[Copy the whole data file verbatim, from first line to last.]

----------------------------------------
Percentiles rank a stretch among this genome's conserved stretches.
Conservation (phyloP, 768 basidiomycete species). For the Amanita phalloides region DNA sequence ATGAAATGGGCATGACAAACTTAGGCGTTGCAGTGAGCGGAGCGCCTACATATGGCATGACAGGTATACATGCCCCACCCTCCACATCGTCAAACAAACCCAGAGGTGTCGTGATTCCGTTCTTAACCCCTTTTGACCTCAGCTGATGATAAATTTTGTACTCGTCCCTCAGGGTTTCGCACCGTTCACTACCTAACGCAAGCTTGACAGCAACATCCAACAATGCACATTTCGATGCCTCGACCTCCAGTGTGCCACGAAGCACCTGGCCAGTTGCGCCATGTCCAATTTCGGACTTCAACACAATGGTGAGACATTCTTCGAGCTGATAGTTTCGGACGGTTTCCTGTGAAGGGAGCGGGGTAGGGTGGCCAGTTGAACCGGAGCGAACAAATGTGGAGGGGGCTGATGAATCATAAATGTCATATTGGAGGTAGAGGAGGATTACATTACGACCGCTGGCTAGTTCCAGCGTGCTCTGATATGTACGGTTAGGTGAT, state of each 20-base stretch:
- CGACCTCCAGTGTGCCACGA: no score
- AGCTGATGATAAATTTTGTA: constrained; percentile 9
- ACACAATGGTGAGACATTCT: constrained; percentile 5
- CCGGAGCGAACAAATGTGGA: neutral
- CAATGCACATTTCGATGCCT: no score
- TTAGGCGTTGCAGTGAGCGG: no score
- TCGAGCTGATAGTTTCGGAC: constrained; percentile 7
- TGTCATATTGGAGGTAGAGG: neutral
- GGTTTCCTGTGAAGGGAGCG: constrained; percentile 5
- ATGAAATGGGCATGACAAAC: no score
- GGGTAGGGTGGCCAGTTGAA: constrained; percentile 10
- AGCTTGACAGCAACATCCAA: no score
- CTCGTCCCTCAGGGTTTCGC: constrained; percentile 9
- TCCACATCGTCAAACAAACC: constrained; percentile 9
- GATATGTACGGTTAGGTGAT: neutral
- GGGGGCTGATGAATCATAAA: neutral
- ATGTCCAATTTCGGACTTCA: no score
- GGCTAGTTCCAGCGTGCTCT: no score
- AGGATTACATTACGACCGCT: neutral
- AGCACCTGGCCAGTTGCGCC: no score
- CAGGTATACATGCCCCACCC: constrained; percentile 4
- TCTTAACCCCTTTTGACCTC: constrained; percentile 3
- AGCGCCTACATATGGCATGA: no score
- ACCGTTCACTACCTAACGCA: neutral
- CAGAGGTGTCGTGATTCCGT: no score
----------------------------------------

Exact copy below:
Percentiles rank a stretch among this genome's conserved stretches.
Conservation (phyloP, 768 basidiomycete species). For the Amanita phalloides region DNA sequence ATGAAATGGGCATGACAAACTTAGGCGTTGCAGTGAGCGGAGCGCCTACATATGGCATGACAGGTATACATGCCCCACCCTCCACATCGTCAAACAAACCCAGAGGTGTCGTGATTCCGTTCTTAACCCCTTTTGACCTCAGCTGATGATAAATTTTGTACTCGTCCCTCAGGGTTTCGCACCGTTCACTACCTAACGCAAGCTTGACAGCAACATCCAACAATGCACATTTCGATGCCTCGACCTCCAGTGTGCCACGAAGCACCTGGCCAGTTGCGCCATGTCCAATTTCGGACTTCAACACAATGGTGAGACATTCTTCGAGCTGATAGTTTCGGACGGTTTCCTGTGAAGGGAGCGGGGTAGGGTGGCCAGTTGAACCGGAGCGAACAAATGTGGAGGGGGCTGATGAATCATAAATGTCATATTGGAGGTAGAGGAGGATTACATTACGACCGCTGGCTAGTTCCAGCGTGCTCTGATATGTACGGTTAGGTGAT, state of each 20-base stretch:
- CGACCTCCAGTGTGCCACGA: no score
- AGCTGATGATAAATTTTGTA: constrained; percentile 9
- ACACAATGGTGAGACATTCT: constrained; percentile 5
- CCGGAGCGAACAAATGTGGA: neutral
- CAATGCACATTTCGATGCCT: no score
- TTAGGCGTTGCAGTGAGCGG: no score
- TCGAGCTGATAGTTTCGGAC: constrained; percentile 7
- TGTCATATTGGAGGTAGAGG: neutral
- GGTTTCCTGTGAAGGGAGCG: constrained; percentile 5
- ATGAAATGGGCATGACAAAC: no score
- GGGTAGGGTGGCCAGTTGAA: constrained; percentile 10
- AGCTTGACAGCAACATCCAA: no score
- CTCGTCCCTCAGGGTTTCGC: constrained; percentile 9
- TCCACATCGTCAAACAAACC: constrained; percentile 9
- GATATGTACGGTTAGGTGAT: neutral
- GGGGGCTGATGAATCATAAA: neutral
- ATGTCCAATTTCGGACTTCA: no score
- GGCTAGTTCCAGCGTGCTCT: no score
- AGGATTACATTACGACCGCT: neutral
- AGCACCTGGCCAGTTGCGCC: no score
- CAGGTATACATGCCCCACCC: constrained; percentile 4
- TCTTAACCCCTTTTGACCTC: constrained; percentile 3
- AGCGCCTACATATGGCATGA: no score
- ACCGTTCACTACCTAACGCA: neutral
- CAGAGGTGTCGTGATTCCGT: no score